“The role of the veterinarian is changing quite a bit and has changed quite a bit. We’re being asked to be involved in more aspects of production,” says Travis Hill, DVM, a veterinarian with Feedlot Health Management Services (FHMS), LLC. “At FHMS we look for more opportunities to be involved in client operations. We advise clients on everything from animal health to nutrition to procurement optimization.”

Consider the certification course in beef management offered through GPVEC.

“We offer eight sessions in production management,” Dr. Griffin explains. “We don’t talk about disease at all. We talk about epidemiology, production finance, and those kinds of things. We talk about production management and the interaction of all of these things.”

Dr. Furman is certified in beef cow management through this course. He explains, “It’s for veterinarians who want to sit down with ranch managers to talk about genetic selection, the breeding program, forage management and the big decisions that have great economic importance to the ranch.”

Rather than an evolving veterinary role, Dr. Furman believes focusing on management has more to do with the choices a veterinary practice makes about how to best serve its clients’ needs.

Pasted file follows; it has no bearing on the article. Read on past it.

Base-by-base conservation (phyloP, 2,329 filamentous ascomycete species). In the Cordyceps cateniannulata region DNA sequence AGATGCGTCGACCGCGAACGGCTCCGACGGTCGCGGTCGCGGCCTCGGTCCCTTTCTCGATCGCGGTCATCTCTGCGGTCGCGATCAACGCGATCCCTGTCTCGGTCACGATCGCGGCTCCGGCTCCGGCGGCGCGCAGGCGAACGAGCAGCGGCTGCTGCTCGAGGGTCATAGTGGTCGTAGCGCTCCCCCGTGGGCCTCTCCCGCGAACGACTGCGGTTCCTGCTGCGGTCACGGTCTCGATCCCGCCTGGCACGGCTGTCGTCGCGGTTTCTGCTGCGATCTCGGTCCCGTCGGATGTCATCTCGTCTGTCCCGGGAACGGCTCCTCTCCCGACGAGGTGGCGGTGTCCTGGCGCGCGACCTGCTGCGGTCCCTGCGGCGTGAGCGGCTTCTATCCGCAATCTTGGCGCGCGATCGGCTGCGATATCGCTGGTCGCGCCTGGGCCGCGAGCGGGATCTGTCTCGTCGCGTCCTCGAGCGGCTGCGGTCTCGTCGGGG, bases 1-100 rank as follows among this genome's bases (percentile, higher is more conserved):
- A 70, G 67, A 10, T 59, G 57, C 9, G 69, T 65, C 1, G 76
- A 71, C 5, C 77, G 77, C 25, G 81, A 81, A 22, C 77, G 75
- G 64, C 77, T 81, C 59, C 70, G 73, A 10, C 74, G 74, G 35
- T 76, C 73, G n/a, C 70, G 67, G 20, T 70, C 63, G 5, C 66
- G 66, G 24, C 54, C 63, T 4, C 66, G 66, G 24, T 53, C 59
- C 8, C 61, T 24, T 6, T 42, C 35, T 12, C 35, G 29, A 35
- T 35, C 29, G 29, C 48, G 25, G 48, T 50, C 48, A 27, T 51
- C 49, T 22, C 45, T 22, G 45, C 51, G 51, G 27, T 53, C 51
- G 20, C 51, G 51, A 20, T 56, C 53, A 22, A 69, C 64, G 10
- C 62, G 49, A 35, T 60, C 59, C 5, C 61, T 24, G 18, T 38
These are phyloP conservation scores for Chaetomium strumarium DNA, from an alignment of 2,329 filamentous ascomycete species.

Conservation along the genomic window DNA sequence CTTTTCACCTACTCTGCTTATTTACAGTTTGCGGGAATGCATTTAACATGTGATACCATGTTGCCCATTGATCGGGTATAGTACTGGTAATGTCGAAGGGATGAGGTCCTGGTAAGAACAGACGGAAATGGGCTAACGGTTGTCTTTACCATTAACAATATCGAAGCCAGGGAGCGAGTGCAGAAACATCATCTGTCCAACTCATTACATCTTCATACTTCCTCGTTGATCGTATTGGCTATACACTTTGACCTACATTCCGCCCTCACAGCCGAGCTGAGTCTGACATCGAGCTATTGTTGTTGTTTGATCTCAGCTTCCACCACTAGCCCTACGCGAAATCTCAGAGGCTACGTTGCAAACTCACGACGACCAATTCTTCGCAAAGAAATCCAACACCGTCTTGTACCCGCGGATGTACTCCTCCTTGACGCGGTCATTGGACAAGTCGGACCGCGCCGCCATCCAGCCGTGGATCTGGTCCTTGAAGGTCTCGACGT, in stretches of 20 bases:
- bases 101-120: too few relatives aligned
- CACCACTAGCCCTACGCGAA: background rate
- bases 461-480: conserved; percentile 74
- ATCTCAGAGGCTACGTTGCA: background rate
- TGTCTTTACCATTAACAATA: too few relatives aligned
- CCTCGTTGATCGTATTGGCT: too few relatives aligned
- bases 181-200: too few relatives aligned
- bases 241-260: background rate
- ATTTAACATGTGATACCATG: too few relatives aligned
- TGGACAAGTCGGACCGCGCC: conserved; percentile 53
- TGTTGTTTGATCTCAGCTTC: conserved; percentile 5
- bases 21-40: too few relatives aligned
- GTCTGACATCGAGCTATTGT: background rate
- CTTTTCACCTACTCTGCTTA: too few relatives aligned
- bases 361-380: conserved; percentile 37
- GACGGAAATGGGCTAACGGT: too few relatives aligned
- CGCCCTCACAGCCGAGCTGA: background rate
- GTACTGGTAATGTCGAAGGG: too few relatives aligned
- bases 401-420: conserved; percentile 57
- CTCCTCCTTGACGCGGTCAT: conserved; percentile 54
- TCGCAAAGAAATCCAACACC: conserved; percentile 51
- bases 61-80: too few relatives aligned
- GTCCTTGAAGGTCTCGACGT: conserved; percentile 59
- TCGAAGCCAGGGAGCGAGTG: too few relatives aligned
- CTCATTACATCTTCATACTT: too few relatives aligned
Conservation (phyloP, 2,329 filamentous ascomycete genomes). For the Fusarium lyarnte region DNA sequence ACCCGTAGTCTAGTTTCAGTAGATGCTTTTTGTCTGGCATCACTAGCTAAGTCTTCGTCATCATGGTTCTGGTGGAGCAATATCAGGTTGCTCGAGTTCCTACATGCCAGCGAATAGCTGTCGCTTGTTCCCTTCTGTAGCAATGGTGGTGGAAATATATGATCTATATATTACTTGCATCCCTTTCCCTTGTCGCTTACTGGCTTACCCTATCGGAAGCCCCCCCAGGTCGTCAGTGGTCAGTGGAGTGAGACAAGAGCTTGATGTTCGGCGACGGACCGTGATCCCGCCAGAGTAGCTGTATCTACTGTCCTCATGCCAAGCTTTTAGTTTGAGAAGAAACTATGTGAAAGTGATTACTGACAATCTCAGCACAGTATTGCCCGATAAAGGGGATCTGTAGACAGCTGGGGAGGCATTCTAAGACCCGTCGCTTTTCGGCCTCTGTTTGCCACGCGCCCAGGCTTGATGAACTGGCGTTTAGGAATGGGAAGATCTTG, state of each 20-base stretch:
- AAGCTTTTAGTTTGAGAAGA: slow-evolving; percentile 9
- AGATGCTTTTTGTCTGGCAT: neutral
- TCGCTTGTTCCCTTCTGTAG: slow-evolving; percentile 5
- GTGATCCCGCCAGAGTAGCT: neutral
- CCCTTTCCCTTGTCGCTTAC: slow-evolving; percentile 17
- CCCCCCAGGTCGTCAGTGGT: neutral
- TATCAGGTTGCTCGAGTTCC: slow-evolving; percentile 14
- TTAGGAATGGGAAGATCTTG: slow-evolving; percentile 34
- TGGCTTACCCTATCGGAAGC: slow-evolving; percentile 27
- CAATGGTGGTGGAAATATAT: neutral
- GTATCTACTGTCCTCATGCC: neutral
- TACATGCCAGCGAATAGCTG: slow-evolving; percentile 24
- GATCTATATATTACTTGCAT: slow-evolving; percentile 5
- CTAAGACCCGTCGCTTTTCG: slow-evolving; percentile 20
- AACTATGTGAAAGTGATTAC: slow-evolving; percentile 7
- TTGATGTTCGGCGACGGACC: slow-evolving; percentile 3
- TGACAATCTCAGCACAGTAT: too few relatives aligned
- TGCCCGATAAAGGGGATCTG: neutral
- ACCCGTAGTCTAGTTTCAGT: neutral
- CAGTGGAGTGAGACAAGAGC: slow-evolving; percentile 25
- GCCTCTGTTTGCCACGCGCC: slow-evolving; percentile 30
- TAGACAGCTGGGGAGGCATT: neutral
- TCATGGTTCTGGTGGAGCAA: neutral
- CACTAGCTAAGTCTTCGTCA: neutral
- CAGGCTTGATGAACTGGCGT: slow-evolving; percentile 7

“The fire engine practice is more along the lines of, ‘We have a C-section to do there, a bloat to take care over here,’ where they spend so much time putting fires out that they don’t have time to look at the big picture with clients,” Dr. Furman says. “Our practice is a hybrid. We help clients make decisions to help them become more profitable. But, when the need arises we can go help them with the C-section.”

That approach also fits how the business of veterinary care has changed over time.

“Traditionally, veterinarians made their money selling product and giving their education away," Dr. Furman says. “Now, producers buy products through a variety of channels and I think vets are more aware of the value of the education they can share.”

“We still palpate cows for pregnancy, and maybe we go out for a few dystocias or to semen check bulls,” Dr. Griffin says. “But, today the veterinarian is more involved in genetic selection, pelvic measuring, those kinds of things that help prevent the need for calving assistance to start with. More time is spent looking at records, preparing heifers for entering the herd.”